Poll: 74 percent of Americans say former Trump officials should obey congressional subpoenas

President TrumpDonald John TrumpMilitary personnel to handle coronavirus patients at facilities in NYC, New Orleans and Dallas Navy hospital ship USNS Comfort has total of 20 patients: report Fauci says that all states should have stay-at-home orders MORE's recent posture of blocking former White House officials from appearing on Capitol Hill in response to subpoenas from congressional Democrats is unpopular with the vast majority of the public, according to a new Hill-HarrisX poll.

Nearly three-quarters of registered voters, 74 percent, said they believe that former senior White House officials should be required to testify before Congress when they are subpoenaed, according to the poll. Just 26 percent said they believe that former officials should not have to testify.

Majorities of every demographic group sampled in the May 24-25 poll came down strongly against the idea of allowing ex-White House officials to evade congressional subpoenas. Even Republicans, by a margin of 61 to 31 percent, said that former administration officials should testify before Congress when they are asked to appear.

Independent voters overwhelmingly said that former senior White House employees should submit to congressional subpoenas, with 73 percent in support and 27 percent not. Among Democrats, 87 percent said former administration officials should testify while 13 percent said otherwise.

Voters who called themselves conservative also supported the idea, with 71 percent of respondents who said they leaned conservative in favor of the former officials testifying and 56 percent who called themselves strong conservatives agreeing.

The White House provided numerous documents and witnesses to former special counsel Robert MuellerRobert (Bob) MuellerCNN's Toobin warns McCabe is in 'perilous condition' with emboldened Trump CNN anchor rips Trump over Stone while evoking Clinton-Lynch tarmac meeting The Hill's 12:30 Report: New Hampshire fallout MORE and legislative committees examining Russia's involvement in the 2016 presidential election, but the Trump administration has in recent weeks rebuffed many congressional requests, claiming that Democrats are engaging in "presidential harassment."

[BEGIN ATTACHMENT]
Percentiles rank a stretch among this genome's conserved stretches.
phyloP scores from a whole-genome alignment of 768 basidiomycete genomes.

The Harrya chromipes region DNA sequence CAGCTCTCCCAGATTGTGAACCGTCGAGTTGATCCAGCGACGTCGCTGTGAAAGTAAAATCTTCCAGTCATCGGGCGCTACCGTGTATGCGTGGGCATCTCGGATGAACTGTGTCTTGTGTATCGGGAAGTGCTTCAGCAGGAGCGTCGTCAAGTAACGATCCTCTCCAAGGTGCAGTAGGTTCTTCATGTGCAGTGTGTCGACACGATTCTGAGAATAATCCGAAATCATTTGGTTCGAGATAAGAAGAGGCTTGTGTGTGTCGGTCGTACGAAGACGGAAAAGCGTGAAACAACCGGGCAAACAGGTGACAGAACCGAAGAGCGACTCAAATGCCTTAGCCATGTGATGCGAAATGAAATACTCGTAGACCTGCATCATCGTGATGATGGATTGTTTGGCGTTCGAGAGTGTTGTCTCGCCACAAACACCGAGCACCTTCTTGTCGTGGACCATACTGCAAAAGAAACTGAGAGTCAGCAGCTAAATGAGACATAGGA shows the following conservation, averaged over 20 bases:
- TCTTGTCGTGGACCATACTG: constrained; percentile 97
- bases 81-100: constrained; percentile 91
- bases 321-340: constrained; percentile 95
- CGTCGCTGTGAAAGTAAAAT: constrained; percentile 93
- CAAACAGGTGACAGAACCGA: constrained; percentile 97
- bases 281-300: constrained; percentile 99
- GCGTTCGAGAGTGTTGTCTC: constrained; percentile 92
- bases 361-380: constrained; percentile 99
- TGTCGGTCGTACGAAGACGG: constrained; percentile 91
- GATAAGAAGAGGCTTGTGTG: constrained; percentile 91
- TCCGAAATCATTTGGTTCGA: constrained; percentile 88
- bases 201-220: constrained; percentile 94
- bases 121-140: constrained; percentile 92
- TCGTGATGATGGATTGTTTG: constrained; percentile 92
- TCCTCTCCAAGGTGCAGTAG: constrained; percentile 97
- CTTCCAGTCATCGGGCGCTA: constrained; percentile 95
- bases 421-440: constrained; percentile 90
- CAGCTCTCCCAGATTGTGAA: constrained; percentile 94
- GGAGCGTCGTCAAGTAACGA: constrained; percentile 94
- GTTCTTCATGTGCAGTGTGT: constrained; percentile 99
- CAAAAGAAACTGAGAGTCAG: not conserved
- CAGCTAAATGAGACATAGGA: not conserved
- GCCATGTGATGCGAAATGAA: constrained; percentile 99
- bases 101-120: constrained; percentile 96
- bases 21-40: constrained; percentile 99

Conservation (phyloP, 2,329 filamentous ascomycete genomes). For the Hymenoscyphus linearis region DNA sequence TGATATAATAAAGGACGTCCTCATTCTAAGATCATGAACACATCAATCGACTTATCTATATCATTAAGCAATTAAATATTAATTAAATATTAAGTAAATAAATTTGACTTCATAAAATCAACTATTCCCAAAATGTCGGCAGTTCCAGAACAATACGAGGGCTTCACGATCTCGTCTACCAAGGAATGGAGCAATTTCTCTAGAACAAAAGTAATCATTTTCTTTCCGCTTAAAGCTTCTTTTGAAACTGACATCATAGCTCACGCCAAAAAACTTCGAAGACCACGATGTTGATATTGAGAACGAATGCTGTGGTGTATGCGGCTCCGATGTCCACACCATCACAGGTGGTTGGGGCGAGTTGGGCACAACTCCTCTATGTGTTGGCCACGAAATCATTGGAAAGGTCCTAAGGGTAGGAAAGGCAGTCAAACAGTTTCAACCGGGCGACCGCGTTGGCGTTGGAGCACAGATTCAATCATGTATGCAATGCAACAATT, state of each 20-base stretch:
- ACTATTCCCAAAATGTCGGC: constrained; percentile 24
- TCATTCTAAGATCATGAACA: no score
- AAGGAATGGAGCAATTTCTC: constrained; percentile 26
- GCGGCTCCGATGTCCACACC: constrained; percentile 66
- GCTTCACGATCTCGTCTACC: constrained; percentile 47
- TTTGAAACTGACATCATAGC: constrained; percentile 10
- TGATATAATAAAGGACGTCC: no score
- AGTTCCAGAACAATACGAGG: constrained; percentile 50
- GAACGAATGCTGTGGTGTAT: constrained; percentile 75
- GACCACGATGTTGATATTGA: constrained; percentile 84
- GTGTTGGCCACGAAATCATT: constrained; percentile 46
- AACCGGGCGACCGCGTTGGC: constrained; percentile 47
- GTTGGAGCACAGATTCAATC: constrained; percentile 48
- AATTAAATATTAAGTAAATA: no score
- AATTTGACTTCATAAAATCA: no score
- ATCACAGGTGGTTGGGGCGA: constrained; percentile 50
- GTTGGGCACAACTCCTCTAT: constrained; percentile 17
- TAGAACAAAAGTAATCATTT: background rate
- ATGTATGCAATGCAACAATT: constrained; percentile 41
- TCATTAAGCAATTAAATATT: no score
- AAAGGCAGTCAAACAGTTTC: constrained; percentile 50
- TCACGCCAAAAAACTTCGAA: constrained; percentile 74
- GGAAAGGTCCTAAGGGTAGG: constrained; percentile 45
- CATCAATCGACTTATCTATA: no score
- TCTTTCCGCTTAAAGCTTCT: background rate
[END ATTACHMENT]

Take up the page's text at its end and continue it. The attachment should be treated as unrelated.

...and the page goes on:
On Tuesday, House Judiciary Committee Chairman Jerrold NadlerJerrold (Jerry) Lewis NadlerHouse Judiciary Committee postpones hearing with Barr amid coronavirus outbreak House Democrats plead with key committee chairman to allow remote voting amid coronavirus pandemic Pelosi rejects calls to shutter Capitol: 'We are the captains of this ship' MORE (D-N.Y.) said that the White House had instructed former communications director Hope HicksHope Charlotte HicksMeadows joins White House facing reelection challenges Trump aide asked Cabinet agencies to identify anti-Trump appointees: report Trump unleashed: President moves with a free hand post-impeachment MORE and former administration attorney Annie Donaldson to refuse to comply with congressional document requests and subpoenas for their testimony.

"The White House has instructed both Hope Hicks and Annie Donaldson not to turn over records in response to subpoenas issued by our Committee last month," Nadler said in a statement. "The President has no lawful basis for preventing these witnesses from complying with our request."

White House counsel Pat Cipollone replied in a letter obtained by The Hill that it was his belief that the documents sought by Democrats were covered under executive privilege, which some current and former high-level administration officials have cited in refusing certain congressional requests.

While the public appears to support congressional Democrats' attempts to investigate potential wrongdoing by White House officials, a Hill-HarrisX survey released last month found that voters also support an inquiry into whether law enforcement officials acted appropriately when they began the original Russia probe in 2015. That investigation, which Trump has repeatedly called for, included surveillance of people who had been affiliated with the future president's campaign.

—Matthew Sheffield